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Defining Unrecognized Countries: Part 2

By: Šárka Humlová



Characteristics of Unrecognized Countries


Although unrecognized countries could be broadly defined as “entities that fulfil the Montevideo criteria for statehood but lack international recognition” (Toomla 2016: 331); the academic debate on this topic has provided a number of nuanced definitions of these entities.

This is in part due to the fact that Pegg’s original conceptualisation of unrecognized countries allowed for some “‘fuzziness’ in the proposed concept,” (Yemelianova 2015: 221) therefore leading subsequent academics to modify the definition by establishing clearer limits.



This variety among the definitions; however, leads to considerable differences in the number of entities that are considered to be ‘unrecognized countries.’


While some scholars’ definitions limit the number of cases to less than 10 (Caspersen 2012; Kolstø and Paukovic 2014), others have identified over 20 cases (Florea 2014: 792) .


This disparity among the number of cases not only poses a fundamental problem for the study of these entities (Pegg 2017: 22), but it also shows why an exact definition of unrecognized countries has to be provided.


The large disparity in the identified number of unrecognized countries by academics, is nonetheless (to a large extent) caused by a variation in the restrictiveness of some of the components of the definitions, since in general the definitions contain many similarities.


Toomla (2014) has identified some of these similarities as well as differences through the analysis of nine different conceptualisations of unrecognized countries.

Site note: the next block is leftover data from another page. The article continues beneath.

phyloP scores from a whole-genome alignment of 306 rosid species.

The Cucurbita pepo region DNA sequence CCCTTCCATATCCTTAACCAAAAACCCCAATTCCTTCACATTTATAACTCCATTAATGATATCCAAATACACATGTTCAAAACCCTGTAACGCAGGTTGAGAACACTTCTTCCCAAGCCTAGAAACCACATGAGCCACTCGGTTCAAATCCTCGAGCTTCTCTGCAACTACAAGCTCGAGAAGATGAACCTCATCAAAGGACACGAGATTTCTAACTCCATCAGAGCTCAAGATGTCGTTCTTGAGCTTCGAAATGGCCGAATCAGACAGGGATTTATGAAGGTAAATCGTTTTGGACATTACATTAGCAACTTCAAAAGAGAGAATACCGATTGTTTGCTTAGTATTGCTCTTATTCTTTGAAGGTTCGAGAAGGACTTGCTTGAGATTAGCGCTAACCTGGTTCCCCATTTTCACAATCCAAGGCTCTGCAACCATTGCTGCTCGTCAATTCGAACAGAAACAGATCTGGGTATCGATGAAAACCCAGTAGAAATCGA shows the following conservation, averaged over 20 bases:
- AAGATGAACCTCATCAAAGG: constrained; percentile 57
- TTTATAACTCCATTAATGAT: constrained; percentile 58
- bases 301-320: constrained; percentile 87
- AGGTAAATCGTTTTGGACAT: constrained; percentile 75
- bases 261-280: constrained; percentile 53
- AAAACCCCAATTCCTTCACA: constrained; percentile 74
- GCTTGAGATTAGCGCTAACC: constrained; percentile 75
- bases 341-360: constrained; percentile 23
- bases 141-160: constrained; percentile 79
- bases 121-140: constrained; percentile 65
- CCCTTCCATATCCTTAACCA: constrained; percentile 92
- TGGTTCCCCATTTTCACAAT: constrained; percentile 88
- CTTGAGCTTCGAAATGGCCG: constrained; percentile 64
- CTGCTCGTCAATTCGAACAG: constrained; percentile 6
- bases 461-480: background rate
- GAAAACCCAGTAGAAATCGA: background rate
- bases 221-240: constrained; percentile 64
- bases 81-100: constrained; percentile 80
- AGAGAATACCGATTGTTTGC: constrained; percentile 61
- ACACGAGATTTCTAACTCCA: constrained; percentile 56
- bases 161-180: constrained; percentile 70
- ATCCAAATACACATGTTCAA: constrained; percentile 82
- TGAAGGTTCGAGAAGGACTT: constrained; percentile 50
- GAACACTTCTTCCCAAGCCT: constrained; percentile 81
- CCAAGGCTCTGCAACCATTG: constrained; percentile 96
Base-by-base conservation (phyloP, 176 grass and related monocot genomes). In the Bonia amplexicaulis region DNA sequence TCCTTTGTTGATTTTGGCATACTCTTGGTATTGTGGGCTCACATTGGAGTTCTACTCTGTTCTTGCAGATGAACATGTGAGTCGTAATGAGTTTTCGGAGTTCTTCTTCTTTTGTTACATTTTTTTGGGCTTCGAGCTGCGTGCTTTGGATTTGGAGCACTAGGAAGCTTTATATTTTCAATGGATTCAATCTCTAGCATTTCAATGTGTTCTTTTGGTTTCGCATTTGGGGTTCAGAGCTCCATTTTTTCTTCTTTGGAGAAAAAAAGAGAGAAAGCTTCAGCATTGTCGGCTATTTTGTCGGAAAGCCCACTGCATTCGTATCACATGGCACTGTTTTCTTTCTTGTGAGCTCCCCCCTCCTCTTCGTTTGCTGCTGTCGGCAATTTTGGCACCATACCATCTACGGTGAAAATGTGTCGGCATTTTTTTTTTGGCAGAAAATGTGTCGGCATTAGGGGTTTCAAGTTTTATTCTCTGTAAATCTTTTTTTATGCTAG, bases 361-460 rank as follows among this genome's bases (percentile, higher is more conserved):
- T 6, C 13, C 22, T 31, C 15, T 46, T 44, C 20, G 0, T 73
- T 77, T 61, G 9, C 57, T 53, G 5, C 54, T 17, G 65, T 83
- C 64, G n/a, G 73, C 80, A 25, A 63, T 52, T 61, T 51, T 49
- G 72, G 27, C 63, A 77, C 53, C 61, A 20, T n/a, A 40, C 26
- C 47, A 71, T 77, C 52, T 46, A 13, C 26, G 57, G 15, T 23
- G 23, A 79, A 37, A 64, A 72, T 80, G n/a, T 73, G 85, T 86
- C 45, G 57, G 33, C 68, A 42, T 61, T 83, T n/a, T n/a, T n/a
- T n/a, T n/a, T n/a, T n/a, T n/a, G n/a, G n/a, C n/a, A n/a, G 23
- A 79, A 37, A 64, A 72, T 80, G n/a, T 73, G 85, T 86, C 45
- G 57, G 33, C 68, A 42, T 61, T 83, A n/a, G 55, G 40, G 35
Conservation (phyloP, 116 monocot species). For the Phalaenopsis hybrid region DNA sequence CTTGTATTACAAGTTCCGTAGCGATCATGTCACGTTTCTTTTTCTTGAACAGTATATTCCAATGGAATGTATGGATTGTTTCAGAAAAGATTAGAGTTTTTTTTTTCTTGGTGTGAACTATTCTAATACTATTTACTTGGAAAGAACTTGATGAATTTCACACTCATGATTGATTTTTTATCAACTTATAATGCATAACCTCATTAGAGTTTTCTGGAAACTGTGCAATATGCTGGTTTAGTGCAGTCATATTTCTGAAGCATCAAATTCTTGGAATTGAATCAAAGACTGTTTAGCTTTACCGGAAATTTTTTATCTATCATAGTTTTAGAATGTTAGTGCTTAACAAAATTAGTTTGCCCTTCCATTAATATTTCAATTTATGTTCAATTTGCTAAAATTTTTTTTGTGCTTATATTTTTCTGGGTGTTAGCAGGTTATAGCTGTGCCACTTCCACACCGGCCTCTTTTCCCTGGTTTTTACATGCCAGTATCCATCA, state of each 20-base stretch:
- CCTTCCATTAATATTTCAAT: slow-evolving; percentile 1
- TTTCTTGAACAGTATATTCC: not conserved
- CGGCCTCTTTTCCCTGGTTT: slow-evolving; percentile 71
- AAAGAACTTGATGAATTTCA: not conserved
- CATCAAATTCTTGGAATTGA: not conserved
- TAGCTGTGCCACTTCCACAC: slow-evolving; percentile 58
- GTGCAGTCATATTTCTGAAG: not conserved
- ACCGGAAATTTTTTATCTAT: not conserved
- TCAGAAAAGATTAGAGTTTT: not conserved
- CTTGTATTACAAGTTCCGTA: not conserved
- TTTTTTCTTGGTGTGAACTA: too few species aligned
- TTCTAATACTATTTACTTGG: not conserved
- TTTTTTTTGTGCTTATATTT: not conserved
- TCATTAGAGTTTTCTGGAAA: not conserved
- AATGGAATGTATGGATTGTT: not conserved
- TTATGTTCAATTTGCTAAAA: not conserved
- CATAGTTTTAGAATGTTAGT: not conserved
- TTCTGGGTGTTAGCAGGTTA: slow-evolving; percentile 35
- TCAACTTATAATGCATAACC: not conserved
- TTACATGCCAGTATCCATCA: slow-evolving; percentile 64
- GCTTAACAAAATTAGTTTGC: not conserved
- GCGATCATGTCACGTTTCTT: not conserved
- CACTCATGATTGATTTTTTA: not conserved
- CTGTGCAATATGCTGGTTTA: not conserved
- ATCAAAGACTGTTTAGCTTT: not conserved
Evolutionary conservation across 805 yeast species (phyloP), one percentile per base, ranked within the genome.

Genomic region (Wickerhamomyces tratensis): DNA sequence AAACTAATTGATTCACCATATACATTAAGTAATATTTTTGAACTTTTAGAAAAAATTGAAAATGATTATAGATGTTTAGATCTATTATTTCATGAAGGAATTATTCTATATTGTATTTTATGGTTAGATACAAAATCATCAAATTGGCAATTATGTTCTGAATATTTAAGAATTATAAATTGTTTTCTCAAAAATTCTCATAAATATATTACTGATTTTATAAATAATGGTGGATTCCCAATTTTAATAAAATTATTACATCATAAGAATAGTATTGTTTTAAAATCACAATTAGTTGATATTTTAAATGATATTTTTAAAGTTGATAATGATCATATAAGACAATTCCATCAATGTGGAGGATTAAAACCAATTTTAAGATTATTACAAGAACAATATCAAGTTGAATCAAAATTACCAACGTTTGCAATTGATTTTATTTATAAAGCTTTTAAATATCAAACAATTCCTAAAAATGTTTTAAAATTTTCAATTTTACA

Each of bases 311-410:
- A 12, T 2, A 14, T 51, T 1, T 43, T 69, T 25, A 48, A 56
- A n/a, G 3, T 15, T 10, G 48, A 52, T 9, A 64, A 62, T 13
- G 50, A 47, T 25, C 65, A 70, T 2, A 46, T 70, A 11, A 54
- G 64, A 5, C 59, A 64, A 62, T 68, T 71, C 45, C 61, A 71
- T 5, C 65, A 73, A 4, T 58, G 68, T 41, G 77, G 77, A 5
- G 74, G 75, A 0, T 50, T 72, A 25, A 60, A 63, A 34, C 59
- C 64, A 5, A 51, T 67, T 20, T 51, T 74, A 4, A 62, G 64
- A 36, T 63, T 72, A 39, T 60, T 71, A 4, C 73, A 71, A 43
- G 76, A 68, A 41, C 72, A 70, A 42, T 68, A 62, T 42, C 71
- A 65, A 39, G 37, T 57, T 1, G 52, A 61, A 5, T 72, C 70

For instance, the criteria outlined in the Montevideo Convention on the Rights and Duties of States, Article 1 (permanent population, defined territory, government, and the capacity to enter into relations with other states) together with the absence of international recognition are the two key components (albeit with minor differences) in all of the analysed definitions (idem: 48).


Conversely, criteria regarding legitimacy (or popular support), period of existence, and declaration of independence (or a similar statement of intent) is only included in some of the analysed definitions.


The working definition of this thesis will be established based on some of the previously proposed definitions, mainly drawing on the work by Pegg (1998), Geldenhuys (2009), Caspersen (2012), and Relitz (2019).



These numbers represent the number of existing unrecognized countries identified by the various authors for the year 2011, so as to make it comparable.


The nine analysed conceptualisations were drawn from: Pegg (1998), Kolossov & O’Loughlin (1998), King (2001), Lynch (2004), Spears (2004), Bartmann (2004), Kolstø (2006), Geldenhuys (2009), and Caspersen (2012).


The main characteristics of unrecognized countries can be summarised as follows:


1) De facto independence and control of a majority of the (populated) territory to which it lays claims.


In some cases there is a disagreement among the scholars as to when exactly a state has achieved ‘de facto independence’ since according to Caspersen (2012: 11) in some cases it could coincide with the signing of a ceasefire agreement while in other instances the achievement of de facto independence is more gradual.



In such cases it necessitates an approximation of the exact date, this is however problematic, which is clearly demonstrated in the case of Eritrea, where Florea (2014) dates the beginning of Eritrea’s de facto independence to 1964, while Pegg (1998) suggests that the inception of its contested statehood was in 1977 and Caspersen (2012) dates it from 1991 (Pegg 2017: 22).


Even though similar discrepancies can be found in other cases, the achievement of de facto independence is an important element of these entities and should not be excluded based solely on the difficulties with pinpointing the exact time period of its attainment.


In order to function as states, these entities need a population to rule over. Moreover, this population has to be connected to the territory to which the contested state lays claim.